Intellectuals

Prospect Magazine

Intellectuals

To mark its 100th issue in July 2004, Prospect produced a list of Britain’s top 100 public intellectuals. As David Herman wrote in an accompanying article, the list told us a good deal about the state of ideas in our culture. We asked our readers to vote for their top five intellectuals. The results, compiled in our August 2004 issue, handed victory to Richard Dawkins. You can view the results here, as well as Herman’s analysis of the results and Tom Nuttall’s report on the voting.

On Prospect‘s tenth anniversary in October 2005, we cast our net wider and conducted a global poll to find the world’s top 100 intellectuals, this time in association with US magazine Foreign Policy. In that issue, David Herman wondered whether the list marked the end of the age of the great public intellectual. As it turned out, Noam Chomsky was the runaway winner—the results are below, and analysed by Herman here, while Robin Blackburn and Oliver Kamm set out the arguments for and against the controversial winner.

Inspired by the success of the poll, Prospect and Foreign Policy repeated the exercise in May 2008, with a new shortlist. Christopher Hitchens, who came fifth in the 2005 poll, contributed a helpful guide on “how to be a public intellectual.” The shock winner was Turkish cleric Fetullah Gülen—click here for the results. In our July 2008 issue, Ehsan Masood profiled Gülen, the modern face of the Sufi Ottoman tradition, and Tom Nuttall exposed the campaign that gave Gülen victory.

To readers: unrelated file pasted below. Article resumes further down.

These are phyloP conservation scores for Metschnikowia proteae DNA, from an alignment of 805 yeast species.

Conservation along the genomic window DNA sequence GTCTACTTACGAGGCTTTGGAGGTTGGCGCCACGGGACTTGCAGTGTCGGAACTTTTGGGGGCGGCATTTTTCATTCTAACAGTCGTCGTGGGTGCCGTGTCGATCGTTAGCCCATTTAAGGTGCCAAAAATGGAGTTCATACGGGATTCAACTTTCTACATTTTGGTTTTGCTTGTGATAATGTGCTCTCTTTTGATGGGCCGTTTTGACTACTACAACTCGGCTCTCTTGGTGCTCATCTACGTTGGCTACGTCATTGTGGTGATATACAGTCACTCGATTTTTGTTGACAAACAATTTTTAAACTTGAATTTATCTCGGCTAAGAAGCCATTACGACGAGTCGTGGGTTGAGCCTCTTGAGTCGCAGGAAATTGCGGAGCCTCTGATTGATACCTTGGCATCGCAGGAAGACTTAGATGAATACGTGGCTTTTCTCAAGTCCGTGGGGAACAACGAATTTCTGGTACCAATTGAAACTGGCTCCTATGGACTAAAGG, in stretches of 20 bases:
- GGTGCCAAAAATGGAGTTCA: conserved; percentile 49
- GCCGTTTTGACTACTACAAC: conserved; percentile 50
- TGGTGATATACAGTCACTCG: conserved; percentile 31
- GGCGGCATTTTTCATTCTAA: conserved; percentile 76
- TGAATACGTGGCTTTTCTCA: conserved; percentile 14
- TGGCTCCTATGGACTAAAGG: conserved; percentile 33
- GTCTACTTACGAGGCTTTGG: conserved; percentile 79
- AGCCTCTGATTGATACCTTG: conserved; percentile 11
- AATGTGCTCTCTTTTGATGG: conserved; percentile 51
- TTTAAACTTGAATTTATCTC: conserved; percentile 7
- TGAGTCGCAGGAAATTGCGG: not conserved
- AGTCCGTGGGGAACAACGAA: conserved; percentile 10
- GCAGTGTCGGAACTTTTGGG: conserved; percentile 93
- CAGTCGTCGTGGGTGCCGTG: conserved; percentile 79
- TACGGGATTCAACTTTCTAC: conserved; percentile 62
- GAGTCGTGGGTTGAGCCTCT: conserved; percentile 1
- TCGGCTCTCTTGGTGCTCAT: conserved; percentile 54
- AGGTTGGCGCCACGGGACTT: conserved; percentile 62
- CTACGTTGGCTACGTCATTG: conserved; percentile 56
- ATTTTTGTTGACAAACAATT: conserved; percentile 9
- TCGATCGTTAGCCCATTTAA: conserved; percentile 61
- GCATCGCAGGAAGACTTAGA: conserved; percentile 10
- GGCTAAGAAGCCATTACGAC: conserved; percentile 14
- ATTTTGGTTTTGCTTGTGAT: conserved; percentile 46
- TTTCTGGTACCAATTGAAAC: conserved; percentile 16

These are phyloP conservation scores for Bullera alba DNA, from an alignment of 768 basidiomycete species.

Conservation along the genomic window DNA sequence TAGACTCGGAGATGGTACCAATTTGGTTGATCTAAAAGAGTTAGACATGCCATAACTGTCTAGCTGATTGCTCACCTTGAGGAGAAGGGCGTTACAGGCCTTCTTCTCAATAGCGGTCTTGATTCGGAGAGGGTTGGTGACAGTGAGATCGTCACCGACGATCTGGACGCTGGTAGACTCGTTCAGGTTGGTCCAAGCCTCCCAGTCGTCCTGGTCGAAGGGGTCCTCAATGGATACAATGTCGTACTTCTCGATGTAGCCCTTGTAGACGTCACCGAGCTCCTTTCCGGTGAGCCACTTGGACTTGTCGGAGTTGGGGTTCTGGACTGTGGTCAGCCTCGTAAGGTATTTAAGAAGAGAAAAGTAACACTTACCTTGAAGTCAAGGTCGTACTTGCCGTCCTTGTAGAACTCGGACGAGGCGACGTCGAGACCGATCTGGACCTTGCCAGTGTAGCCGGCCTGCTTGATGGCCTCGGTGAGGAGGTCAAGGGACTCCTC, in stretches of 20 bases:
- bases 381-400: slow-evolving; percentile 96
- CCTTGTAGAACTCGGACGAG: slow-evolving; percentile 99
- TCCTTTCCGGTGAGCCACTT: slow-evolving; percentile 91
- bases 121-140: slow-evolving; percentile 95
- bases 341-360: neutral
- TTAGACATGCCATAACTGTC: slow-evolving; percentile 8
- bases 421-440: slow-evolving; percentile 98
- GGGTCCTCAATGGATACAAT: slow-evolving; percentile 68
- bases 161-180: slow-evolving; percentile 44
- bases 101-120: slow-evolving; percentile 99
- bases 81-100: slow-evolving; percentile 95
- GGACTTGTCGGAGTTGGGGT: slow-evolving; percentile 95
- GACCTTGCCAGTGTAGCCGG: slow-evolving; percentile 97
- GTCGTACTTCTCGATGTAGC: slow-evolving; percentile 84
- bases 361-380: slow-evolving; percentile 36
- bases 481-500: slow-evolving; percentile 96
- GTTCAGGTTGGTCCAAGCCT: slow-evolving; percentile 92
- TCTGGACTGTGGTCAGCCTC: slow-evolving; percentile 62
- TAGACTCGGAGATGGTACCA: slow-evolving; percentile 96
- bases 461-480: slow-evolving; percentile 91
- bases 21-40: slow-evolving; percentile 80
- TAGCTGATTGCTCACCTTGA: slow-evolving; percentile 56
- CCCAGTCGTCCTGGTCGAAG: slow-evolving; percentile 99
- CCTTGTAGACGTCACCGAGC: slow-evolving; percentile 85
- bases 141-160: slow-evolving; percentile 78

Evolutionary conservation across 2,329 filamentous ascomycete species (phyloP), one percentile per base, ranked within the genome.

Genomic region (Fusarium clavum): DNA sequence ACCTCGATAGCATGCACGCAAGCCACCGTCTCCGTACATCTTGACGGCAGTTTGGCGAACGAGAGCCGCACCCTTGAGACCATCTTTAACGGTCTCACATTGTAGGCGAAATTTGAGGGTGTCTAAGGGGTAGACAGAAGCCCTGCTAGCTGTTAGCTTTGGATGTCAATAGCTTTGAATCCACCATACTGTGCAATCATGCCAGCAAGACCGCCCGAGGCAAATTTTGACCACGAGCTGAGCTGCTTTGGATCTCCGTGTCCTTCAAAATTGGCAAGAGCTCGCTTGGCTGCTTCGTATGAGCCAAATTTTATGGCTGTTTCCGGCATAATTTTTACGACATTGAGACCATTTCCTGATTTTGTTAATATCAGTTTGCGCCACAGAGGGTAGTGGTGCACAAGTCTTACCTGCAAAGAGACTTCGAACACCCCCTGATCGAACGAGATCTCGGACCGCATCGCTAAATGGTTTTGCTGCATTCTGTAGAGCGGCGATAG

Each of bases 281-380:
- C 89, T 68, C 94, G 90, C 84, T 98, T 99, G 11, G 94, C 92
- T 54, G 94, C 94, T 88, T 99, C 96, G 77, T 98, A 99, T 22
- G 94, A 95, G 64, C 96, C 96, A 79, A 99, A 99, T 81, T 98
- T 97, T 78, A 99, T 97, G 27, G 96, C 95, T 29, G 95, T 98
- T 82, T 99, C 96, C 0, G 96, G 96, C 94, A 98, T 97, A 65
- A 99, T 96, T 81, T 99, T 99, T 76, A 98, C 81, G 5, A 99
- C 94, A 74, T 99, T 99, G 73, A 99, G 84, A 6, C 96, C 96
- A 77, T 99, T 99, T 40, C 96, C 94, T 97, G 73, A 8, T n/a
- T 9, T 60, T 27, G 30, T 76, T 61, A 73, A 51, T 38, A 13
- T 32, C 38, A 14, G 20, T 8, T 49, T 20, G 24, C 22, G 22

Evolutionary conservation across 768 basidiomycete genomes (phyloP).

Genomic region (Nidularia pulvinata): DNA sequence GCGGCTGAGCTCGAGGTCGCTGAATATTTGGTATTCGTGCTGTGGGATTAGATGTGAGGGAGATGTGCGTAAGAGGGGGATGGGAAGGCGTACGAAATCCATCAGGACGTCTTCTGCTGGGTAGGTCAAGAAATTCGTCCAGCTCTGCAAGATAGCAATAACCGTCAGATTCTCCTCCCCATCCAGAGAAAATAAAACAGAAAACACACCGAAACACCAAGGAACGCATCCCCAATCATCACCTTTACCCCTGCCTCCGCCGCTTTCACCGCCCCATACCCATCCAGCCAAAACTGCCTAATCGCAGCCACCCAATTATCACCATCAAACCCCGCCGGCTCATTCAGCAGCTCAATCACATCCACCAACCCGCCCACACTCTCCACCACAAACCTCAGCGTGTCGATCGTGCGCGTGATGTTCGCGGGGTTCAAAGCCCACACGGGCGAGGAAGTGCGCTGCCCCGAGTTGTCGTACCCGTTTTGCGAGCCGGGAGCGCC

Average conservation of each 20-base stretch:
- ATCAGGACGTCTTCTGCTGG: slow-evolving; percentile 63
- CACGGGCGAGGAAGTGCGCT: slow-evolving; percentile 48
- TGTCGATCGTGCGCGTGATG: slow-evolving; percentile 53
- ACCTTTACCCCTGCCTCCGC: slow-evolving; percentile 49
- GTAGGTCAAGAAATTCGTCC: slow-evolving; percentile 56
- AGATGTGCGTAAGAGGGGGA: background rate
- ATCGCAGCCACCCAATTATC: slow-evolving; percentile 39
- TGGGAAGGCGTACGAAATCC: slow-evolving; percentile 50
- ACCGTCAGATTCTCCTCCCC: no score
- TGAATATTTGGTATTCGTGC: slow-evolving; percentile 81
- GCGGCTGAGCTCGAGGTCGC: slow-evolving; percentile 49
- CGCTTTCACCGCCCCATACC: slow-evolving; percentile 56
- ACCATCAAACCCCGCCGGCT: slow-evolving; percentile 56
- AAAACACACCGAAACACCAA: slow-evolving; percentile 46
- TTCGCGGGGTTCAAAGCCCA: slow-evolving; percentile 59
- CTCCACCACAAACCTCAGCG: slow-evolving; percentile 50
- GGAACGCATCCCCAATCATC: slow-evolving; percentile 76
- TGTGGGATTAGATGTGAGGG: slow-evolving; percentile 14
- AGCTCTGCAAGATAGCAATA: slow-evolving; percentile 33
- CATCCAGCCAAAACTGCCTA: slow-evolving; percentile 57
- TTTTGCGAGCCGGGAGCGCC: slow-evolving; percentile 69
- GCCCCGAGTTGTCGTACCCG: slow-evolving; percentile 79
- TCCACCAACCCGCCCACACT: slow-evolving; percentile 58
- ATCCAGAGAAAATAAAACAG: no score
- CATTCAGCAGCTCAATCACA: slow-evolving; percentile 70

At the end of 2008, we looked back on the year with the top public intellectuals of 2008, as selected by Prospect‘s panel of experts—David Petraeus was their choice. For 2009, we decided to pick the top 25 public intellectuals of the financial crisis—MIT’s Simon Johnson was overall winner, and the full list is here.

The poll results continue to provoke debate. And you can contribute here to our ongoing discussion about who the most important voices in the shifting intellectual arena are today.


The 2005 List

1. Noam Chomsky
2. Umberto Eco
3. Richard Dawkins
4. Václav Havel
5. Christopher Hitchens
6. Paul Krugman
7. Jürgen Habermas
8. Amartya Sen
9. Jared Diamond
10. Salman Rushdie
11. Naomi Klein
12. Shirin Ebadi
13. Hernando de Soto
14. Bjørn Lomborg
15. Abdolkarim Soroush
16. Thomas Friedman
17. Pope Benedict XVI
18. Eric Hobsbawm
19. Paul Wolfowitz
20. Camille Paglia
21. Francis Fukuyama
22. Jean Baudrillard
23. Slavoj Zizek
24. Daniel Dennett
25. Freeman Dyson
26. Steven Pinker
27. Jeffrey Sachs
28. Samuel Huntington
29. Mario Vargas Llosa
30. Ali al-Sistani
31. Edward O. Wilson
32. Richard Posner
33. Peter Singer
34. Bernard Lewis
35. Fareed Zakaria
36. Gary Becker
37. Michael Ignatieff
38. Chinua Achebe
39. Anthony Giddens
40. Lawrence Lessig
41. Richard Rorty
42. Jagdish Bhagwati
43. Fernando Henrique Cardoso
44. JM Coetzee
45. Niall Ferguson
46. Ayaan Hirsi Ali
47. Steven Weinberg
48. Julia Kristeva
49. Germaine Greer
50. Antonio Negri
51. Rem Koolhaas